On a broader (and fictional) scale, Mad Science might be an obvious answer–when curiosity leads to actual destruction–but I think nosiness is an example most of us can better understand (and are maybe more tempted by). (The two overlap when social scientists and/or medical researchers violate ethics concerning human subjects.)

    • deiseach

      If you’re asking yourself “What could it hurt?”, then I think maybe you should stop and consider “Hmm. What could it hurt?” before gratifying your curiosity.

      Also, some things may not be good to try just because they have bad consequences. Maybe you really want to know what it’s like to be the inmate of a super-max jail, but committing axe-murder to get there is not the way to go about it. Okay, being serious: from family experience, I would very, very, very strongly say “Don’t smoke. Not even trying one just to see what it’s like. Don’t begin, because you may not be able to stop even if you want to, and I can tell you from witnessing it first hand that lung cancer is a bloody awful way to die.”

      Here ends the public health announcement.

      • http://crudeideas.blogspot.com Crude

        Also, some things may not be good to try just because they have bad consequences.

        Right. But the specific issue here is whether having certain knowledge can itself have bad consequences.

        I mean, I suppose the paradigm case would be the Garden of Eden and the tree of knowledge of good and evil. (Kind of surprised no one’s mentioned it, actually.)

        • http://thinkinggrounds.blogspot.com Christian H

          Oh, so you’re asking if having knowledge can have bad consequences by itself. I would say that this is a different question than asking if curiosity is bad (after all, if we say that knowledge can be harmful, then it would probably be reasonable to say that you cannot always assess whether an unknown piece of knowledge will be harmful). However…

          Maybe to some people it would be. As much as it’s popular these days to talk about “gritting your teeth” and pursuing “what’s true, not what’s comfortable,” psychological fragility is real and it is probably the case that people suffering the consequences of, say, trauma could be harmed by knowing certain things, at least until their treatment has progressed. (So, for example, digging through that family history might be something to postpone until your therapist suggests you’re ready for it.) I don’t think any piece of knowledge is likely to be intrinsically harmful, but it could be harmful to certain people depending on their psychological health. On the other hand, there might be certain kinds of knowledge that will tempt you to do things you ought not to do, but as long as you are a capable moral agent, I’m not sure this constitutes as harm.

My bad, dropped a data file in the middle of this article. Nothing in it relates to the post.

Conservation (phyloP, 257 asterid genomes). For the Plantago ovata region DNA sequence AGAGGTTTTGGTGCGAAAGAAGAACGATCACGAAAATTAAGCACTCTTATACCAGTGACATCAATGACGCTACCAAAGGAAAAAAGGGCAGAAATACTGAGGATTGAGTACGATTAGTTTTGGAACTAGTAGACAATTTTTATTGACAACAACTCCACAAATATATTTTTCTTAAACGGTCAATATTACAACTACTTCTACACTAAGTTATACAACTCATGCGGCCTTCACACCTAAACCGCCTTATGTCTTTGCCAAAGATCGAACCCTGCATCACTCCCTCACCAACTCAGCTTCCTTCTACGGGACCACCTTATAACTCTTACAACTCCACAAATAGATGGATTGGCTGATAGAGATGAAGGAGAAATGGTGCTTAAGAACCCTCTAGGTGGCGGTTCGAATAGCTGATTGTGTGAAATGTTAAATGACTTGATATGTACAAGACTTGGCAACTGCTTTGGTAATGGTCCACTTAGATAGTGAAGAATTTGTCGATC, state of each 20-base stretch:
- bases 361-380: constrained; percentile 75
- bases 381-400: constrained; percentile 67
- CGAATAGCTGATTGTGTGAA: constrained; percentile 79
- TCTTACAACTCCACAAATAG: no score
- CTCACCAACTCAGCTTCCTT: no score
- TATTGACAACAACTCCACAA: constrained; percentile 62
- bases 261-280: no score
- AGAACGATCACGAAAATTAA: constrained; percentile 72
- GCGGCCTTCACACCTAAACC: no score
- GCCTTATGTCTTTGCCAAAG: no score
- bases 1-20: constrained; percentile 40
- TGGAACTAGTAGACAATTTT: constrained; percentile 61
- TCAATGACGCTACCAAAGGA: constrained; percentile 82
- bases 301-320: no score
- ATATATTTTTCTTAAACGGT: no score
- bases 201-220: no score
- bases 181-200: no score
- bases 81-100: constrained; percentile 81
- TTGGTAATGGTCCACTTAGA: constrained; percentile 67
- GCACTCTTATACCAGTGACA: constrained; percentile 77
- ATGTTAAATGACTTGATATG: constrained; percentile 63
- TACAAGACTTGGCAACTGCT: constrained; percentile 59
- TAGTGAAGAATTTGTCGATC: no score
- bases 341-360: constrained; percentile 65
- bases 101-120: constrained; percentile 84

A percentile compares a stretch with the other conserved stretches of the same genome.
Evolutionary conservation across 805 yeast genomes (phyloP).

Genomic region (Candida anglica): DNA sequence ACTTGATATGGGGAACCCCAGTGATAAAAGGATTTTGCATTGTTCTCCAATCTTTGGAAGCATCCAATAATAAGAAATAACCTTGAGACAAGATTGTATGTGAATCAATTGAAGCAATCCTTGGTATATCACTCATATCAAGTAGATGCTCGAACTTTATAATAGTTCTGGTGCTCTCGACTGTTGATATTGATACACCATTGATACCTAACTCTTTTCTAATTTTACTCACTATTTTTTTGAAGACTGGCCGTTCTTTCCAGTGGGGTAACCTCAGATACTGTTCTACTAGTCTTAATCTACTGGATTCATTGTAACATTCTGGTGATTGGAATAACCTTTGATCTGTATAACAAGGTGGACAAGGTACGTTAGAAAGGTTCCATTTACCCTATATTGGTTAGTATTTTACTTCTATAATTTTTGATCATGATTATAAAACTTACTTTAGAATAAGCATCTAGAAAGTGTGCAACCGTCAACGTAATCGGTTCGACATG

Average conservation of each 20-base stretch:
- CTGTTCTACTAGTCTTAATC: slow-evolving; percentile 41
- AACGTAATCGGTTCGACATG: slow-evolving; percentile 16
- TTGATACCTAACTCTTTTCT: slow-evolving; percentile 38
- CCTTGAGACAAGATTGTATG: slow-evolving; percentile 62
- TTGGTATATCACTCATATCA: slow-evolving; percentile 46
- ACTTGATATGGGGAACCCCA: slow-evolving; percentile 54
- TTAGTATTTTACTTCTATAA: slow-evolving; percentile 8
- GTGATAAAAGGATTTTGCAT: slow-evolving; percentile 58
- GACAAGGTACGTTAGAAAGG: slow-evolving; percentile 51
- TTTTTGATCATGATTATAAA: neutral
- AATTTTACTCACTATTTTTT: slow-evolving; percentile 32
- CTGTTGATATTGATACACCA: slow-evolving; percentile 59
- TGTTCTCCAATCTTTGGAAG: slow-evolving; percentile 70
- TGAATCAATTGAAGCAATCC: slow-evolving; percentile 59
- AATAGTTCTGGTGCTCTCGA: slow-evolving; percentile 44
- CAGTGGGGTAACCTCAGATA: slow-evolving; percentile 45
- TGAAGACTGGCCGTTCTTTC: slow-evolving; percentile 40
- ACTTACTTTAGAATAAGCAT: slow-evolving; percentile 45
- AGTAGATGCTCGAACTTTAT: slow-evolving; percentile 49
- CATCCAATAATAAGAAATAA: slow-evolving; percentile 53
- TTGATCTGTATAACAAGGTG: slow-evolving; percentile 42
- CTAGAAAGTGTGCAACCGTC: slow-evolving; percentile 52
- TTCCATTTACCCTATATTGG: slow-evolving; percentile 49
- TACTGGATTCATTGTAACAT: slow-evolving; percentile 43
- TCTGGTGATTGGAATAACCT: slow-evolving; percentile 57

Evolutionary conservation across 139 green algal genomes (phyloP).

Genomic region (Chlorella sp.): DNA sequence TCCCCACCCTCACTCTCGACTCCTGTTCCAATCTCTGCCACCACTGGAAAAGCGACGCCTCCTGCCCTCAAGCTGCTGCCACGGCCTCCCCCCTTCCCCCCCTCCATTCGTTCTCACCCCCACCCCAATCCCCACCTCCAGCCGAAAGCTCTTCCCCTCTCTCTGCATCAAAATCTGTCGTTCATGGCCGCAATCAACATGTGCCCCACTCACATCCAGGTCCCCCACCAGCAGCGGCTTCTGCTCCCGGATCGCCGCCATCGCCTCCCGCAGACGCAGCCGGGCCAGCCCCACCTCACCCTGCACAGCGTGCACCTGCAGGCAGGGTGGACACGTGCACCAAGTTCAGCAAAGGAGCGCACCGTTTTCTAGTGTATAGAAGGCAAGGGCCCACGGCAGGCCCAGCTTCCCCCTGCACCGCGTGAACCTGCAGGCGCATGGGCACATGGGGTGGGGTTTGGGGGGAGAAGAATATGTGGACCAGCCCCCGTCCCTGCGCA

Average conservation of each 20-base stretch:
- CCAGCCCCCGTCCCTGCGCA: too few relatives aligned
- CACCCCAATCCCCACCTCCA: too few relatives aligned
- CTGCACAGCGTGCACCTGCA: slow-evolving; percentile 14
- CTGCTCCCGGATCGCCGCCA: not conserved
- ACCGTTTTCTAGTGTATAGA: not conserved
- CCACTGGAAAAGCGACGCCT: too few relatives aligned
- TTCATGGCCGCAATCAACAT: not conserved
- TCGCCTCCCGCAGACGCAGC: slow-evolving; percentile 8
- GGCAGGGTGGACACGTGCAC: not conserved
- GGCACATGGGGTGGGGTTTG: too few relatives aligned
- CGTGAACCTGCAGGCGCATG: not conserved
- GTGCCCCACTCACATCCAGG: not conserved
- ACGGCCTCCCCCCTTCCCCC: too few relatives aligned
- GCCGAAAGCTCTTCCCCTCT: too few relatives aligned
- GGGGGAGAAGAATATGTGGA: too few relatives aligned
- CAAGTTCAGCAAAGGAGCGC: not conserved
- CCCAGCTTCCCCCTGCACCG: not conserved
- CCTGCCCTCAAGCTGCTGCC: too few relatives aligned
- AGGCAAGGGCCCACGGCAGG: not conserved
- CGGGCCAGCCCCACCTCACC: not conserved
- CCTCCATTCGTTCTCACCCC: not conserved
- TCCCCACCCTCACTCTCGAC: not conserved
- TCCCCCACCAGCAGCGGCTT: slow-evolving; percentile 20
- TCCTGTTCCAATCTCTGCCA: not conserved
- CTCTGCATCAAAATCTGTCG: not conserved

• http://unhappilyagnostic.tumblr.com/ Unhappily Agnostic

      Well, there is the obvious worry that the pursuit of truth could take one away from other goods in an imbalanced fashion. If you’re helping support a family, for instance, you might need to forsake some truth (even important truth) so that people don’t starve.

      On a less immediately applicable note (at least for many of us) I think I’ve read somewhere that magic and deals with Satan were, according to some Christian authors, the result of an excessive desire to know. (Hey, Satan’s supposed to be the smartest non-God thing around, so it makes sense that you’d go to him for something.) The theme is picked up in a Faust or two somewhere.

      And I just resisted the desire to insert an HPMOR reference. Ok.

    • Cat who walks by himself

      I don’t think feeling curious or wanting to know things is bad ever, but how you satisfy your curiousity can be bad. You shouldn’t experiment on people without their consent, for example, and I’m not keen on research on animals unless it’s really necessary to minimise human suffering. You also shouldn’t pester people to tell you things if they say they don’t want to tell you (unless you’re a police officer) or read their private diaries or open their letters.
      There’s the safety issue as well. Especially with young children, curiousity can lead them into danger. Like if they stick their fingers into an electrical socket.
      Nontheless, curiousity has lead to many great adavances for our species and so we should incourage it in most situations.

  • http://not-atamelion.blogspot.com Michael H.

    1. To me, curiosity is manifested by an intense desire to figure something out; intensity can be a fast burn (like me staying up at night trying to design a board game based on LDS missions, or figure out how Eohippus could have evolved to be bipedal and sentient) or slow (questions I return to again and again, without finding much satisfaction).

    2. If a problem seems to be designed to require a “trick” answer, I’ll probably lose interest before I begin. However, if I feel that through contemplation and learning I can actually come to understand a problem or question, then I will pursue it.